“When you buy from an independent artist … you aren’t just buying a thing, you are buying a piece of heart, part of a soul, a private moment in someone’s life.” – Rebecca Joy Plett
Of all the stories I’ve created so far, my upcoming “novel in pieces,” currently known as Project M, is perhaps the most personal. The story was inspired by personal experience (even though it’s fantasy), and the illustrations are fashioned from things I already have on hand.
I’ve written elsewhere about the family quilt I took apart and the backdrop fabrics I hand-dyed for the illustrations. I’ve even shared how improvisation guides my efforts. But since these earlier posts, my efforts have gotten even more personal than that. Project M is reaching out of my craft nook, all the way down to my personal closet and the deepest, darkest crannies of my 130-year-old house.
Let me explain.
As an improvisational storyteller, I follow my Inner Mentor as I’m making my work. Thanks to my Inner Mentor, the illustrations for Project M take a different turn than I imagined they would. Or the little voice says, “Hey, what about that [insert thing] you have in that closet downstairs? It’s not fabric, but it might look cool!”
Because my best work unfolds through these moments of magic, I’m inclined to give the Inner Mentor more and more free reign.
Which is how I got down to a dress and a very, very old photograph as the latest pieces of Project M.
Let’s start with the more personal of the two:
I purchased this simple cotton sundress several years ago on clearance at a boutique. I loved how it felt against my skin on the hottest days of summer and all its old-fashioned touches, like the lace at the top. I wore the dress for my 30th birthday. And my 31st. And my 32nd. Once I even wore it to the Bristol Renn Faire.
But a couple weeks ago, I found myself in need of some light, skin-toned fabric for a couple of characters’ faces in Project M illustrations. I had nothing on hand. Though I considered buying a piece of fabric to fill the need, it felt out-of-kilter with my goals for Project M as a fully upcycled project.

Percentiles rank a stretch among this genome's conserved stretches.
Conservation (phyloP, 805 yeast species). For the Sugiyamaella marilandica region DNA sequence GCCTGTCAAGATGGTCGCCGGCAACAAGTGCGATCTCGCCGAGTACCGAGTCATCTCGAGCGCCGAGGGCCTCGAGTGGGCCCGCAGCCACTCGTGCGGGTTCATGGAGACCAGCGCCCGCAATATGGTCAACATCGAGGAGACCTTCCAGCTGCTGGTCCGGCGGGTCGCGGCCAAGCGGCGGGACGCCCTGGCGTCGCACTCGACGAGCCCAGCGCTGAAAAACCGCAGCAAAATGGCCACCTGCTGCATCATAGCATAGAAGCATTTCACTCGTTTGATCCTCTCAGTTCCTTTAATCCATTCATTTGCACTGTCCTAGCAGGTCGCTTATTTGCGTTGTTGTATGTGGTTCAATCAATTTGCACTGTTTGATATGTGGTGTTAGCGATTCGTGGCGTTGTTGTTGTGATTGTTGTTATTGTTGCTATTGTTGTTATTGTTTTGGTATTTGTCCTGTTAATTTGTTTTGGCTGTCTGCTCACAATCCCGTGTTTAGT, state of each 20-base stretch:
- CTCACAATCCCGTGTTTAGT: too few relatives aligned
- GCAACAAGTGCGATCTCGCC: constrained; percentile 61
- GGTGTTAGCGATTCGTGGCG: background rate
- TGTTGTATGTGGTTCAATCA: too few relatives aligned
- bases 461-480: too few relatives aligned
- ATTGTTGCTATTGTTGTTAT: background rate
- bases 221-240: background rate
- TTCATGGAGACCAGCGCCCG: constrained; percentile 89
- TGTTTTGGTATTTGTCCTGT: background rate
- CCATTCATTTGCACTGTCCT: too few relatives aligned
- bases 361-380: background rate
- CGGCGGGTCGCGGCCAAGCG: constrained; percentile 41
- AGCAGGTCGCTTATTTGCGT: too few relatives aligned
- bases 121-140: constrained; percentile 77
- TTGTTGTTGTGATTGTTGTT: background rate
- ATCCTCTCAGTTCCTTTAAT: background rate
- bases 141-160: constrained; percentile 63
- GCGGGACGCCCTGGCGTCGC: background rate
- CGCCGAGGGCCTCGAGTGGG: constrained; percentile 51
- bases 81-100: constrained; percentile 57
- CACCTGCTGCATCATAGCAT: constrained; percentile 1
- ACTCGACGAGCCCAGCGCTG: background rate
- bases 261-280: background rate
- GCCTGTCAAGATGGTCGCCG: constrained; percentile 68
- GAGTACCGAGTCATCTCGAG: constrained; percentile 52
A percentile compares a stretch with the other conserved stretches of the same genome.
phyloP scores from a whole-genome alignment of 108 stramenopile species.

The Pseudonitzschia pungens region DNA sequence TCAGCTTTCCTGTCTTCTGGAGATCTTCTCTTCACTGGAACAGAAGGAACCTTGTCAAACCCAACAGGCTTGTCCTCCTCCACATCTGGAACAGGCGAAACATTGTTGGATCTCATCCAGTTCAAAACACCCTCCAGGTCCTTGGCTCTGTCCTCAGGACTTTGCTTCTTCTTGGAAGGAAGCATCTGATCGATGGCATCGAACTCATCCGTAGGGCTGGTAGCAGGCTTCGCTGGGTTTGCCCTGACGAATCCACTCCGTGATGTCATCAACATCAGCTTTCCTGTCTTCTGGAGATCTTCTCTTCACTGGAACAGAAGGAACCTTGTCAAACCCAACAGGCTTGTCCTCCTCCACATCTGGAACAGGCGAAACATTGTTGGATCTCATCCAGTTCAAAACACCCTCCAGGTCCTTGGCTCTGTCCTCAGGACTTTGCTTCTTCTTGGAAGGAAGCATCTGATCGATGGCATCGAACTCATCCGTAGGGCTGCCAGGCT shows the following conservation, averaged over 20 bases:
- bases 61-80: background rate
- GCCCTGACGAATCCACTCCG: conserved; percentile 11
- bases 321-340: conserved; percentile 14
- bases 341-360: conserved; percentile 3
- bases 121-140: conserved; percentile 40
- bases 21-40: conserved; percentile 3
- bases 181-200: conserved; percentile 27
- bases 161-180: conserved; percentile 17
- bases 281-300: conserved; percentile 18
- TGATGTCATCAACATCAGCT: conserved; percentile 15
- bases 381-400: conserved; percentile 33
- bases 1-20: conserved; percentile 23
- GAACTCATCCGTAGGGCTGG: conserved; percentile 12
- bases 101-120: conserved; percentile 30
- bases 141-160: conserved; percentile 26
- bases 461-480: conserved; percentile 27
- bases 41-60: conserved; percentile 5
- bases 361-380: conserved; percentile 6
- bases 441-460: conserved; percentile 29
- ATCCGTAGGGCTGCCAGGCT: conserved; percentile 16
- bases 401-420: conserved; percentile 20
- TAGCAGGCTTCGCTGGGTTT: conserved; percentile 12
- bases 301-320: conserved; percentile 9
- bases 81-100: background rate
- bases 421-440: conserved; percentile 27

Then one day I saw the birthday dress hanging in my closet. And that’s when I knew I had my fabric right at hand.
Believe me, I thought twice about cutting up that dress! I love wearing it! But why not let something that’s brought so much joy to me go on to bring joy to many other people? Plus, there’s enough fabric here for all the characters who might need it in Project M’s 40-plus illustrations.
This piece turned out so well, I actually cut up a companion blue dress, from the same boutique, as a sky-colored backdrop for another illustration.
Perhaps the rest of my closet had better watch out!
Back when we moved into our house in 2013, it was a total wreck inside and (nearly) as bad outside. My husband and I ripped portions of the house down to its studs—usually the results of terrible remodeling jobs done in the 1950s to 1980s, by our best guess.
With so many stories of treasures found during old house remodels, I had hoped we would find some really fun relics of the past. But all we got were broken pieces of china, a tin fork and an abundance square handmade nails. That is, until we found “Miranda.”
This undated portrait of a little girl was taken by William Wollensak or an associate at the Wollensak Ground Floor Studio in Milwaukee, which (according to the photograph’s back stamp) was once located at 500 National Avenue. Based on other tidbits we know, the little girl was the daughter of the house’s first owners, presumably also the builders.
Though I’ve always enjoyed the photo for sentimental reasons, it took on a new meaning during the creation of Project M. I realized that the child’s likeness had influenced my development of Miranda, the protagonist of Project M. The novel’s first draft was written the fall after we had moved into the house and not long after we had found the photograph.
Coincidence? I think not.
So when the Inner Voice suggested that little “Miranda” ought to grace the cover of Project M, I was very ready to jump on the idea. Only I didn’t want to cut up or damage the original photograph.
I was in a dilemma about this for several days until a light shone from heaven, and I remembered that superhero of all creative projects: Mod Podge.
I took little “Miranda” down to the local copy shop and had her likeness reproduced. It turned out darker and more cool-toned than the original, which actually worked out well for the overall aesthetic of the lager piece. (Side note: What would “Miranda’s” parents, or even William Wollensak, think if they knew this expensive, no doubt time-consuming photographic expedition had been reproduced in an instant by a machine that hadn’t even been invented yet then?)
A good, sturdy piece of cardboard and a few coats of Mod Podge later, Miranda’s “twin” was ready to be stitched down onto the cover of Project M, which I’ll reveal in full right here on the blog.
Here’s a tidbit of the result:
My excitement is building to share the cover of Project M with you here next week. But first, I have to go figure out exactly how I want to photograph the pieces. (Ha! It truly is “make-as-you-go.”)
In the mean time, I hope you enjoyed this peek into some of the more unconventional pieces of Project M. And when you finally see the finished illustrations, I’ll hope they’ll have even more dimension.
Each of them truly is a piece of my life that I can’t wait to share with you.